BERLIN, Sept. 9, 2015 —
The future of the Islamic State of Iraq and the Levant is "increasingly dim" as more nations join the anti-ISIL effort, according to the chairman of the Joint Chiefs of Staff.
Although the fight against ISIL is, for now, "tactically stalemated," with no "dramatic gains on either side," Iraq will move at the "speed of its governance, not at the speed of its military capability," Army Gen. Martin E. Dempsey said.
Dempsey spoke to reporters here today at the start of his final foreign tour as the nation’s top military officer. He also met with U.S. embassy officials and has talks with German officials on Thursday.
Dempsey applauded Germany for taking the lead in helping thousands of refugees who are streaming over its borders fleeing the violence in Syria. But the causes of the mass migration must be resolved, he said.
The refugee crisis has "galvanized Europe," Dempsey said. "There's an awakening of sorts that this refugee crisis has roots and those roots have to be addressed."
The chairman travels later in the week to Istanbul, where he is scheduled to meet with fellow chiefs of defense at a NATO meeting before making his way to Estonia. He said he plans to press his counterparts on addressing state threats, such as those from an "assertive Russia," and non-state threats such as ISIL.
There has been a "rising sense of urgency about ensuring that we were collaborating to the degree necessary" on those two "distinct problems," he said.
ISIL Fight Requires Long-Term, Transregional Approach
The general said ISIL could be defeated on the battlefield by an introduction of NATO or U.S. forces, but unless the root causes of its ideology are addressed, the problem of extremism will resurface.
A lasting solution against ISIL includes good governance, inclusiveness, education and the creation of jobs, the chairman said.
"This is one where we have to ensure that we've achieved both tactical success and strategic success," he said.
"We've been effective in slowing, and in fact in preventing them regaining any momentum," Dempsey said, but the effort will be long-term and requires a dedicated, transregional approach at a sustainable level of effort.
"ISIL is today's manifestation of a much deeper and broader and longer-term issue,” he said, “which is pervasive instability, disenfranchised groups, ethnic conflict, [and] religious conflict in the Middle East and North Africa that will take a decade or more to resolve."
The underlying issues that allowed ISIL to be created are "not going to be resolved in the near term," the chairman said.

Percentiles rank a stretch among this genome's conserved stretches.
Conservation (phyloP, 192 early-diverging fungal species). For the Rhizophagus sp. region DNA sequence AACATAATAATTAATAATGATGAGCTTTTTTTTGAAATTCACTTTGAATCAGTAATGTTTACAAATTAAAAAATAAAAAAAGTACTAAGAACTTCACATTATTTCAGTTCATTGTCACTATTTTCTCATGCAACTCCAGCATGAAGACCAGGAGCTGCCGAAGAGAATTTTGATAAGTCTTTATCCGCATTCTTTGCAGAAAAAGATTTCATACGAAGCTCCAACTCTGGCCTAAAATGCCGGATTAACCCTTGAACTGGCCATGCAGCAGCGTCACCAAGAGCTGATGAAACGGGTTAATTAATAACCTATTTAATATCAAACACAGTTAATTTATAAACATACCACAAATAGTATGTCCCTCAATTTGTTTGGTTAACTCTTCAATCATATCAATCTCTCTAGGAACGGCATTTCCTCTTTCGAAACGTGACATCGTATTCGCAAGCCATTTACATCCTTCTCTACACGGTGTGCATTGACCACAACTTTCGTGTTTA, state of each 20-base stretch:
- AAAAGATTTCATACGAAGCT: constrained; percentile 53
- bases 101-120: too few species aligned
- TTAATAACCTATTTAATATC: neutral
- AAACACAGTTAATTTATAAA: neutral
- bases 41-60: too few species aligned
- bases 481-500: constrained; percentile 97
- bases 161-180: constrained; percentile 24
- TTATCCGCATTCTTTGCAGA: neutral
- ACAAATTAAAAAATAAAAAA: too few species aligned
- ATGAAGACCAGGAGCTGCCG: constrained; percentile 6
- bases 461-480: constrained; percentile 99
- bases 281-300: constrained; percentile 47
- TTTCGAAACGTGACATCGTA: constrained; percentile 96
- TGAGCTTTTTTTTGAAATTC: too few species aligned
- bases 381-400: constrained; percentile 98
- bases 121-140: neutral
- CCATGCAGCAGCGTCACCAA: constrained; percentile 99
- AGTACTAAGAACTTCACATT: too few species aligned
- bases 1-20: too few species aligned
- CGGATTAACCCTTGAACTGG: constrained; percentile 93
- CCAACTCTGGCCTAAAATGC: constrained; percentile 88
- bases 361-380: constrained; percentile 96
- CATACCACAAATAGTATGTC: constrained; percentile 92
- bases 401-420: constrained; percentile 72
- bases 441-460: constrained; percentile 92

"We have to look at it over time and achieve a sustainable level of effort that the military instrument can be used and integrated into other lines of effort that relate to diplomacy, economics and information," he said.
Turkish Antiterrorism Efforts
Turkey recently began participating in the air campaign against ISIL. "I don't at all worry that Turkey hasn’t been a good, solid ally of the United States and NATO," Dempsey said, pointing to that country's involvement in the Middle East and Afghanistan.
"We may have run through a bit of a rough patch there but I think we're through it and now we're working on the problem," he said.
Recent Turkish attacks on the Kurdish Workers’ Party, or PKK, a militant nationalist group, may have been "unhelpful" diplomatically, but "militarily it didn’t distract from what we were trying to accomplish with them against ISIL in northern Syria -- and they certainly have the resources to be able to confront both threats," the chairman said.
Over the last six months, the Turks' understanding of the ISIL threat has "probably moved a bit closer to ours,” Dempsey said. “As a result of that, they've give us some accesses and entered into some of the strike operations," he said, adding the sides are now in military-to-military discussions with Turkey about the "next steps."
Governance is the Problem in Iraq
The withdrawal of Iraqi forces from Ramadi earlier this year was due to poor leadership, the chairman said. The forces, he said, didn’t have confidence the central government would provide them with the logistics support they needed.
"Ramadi was, no doubt, a setback, at least to the confidence and morale of the Iraqi security forces," Dempsey said. The popular mobilization forces left some holes in the battlefield that ISIL exploited, he explained. "It's recoverable because the leaders have been replaced and some of the shortcomings have been identified and we're working with them to address them."
"It's mostly an issue of governance right now in Iraq," the chairman said.
The Iraqi security forces are on their way to being a "credible force for the central government," while the popular mobilization forces are trying to figure out what they are going to be, with some elements that have "responded to Iran's call."
There is "internal debate, discussion and dissent about who's going to be the prominent force in Iraq," Dempsey said, adding "That's a very important debate and how that debate turns out will probably determine the future of Iraq."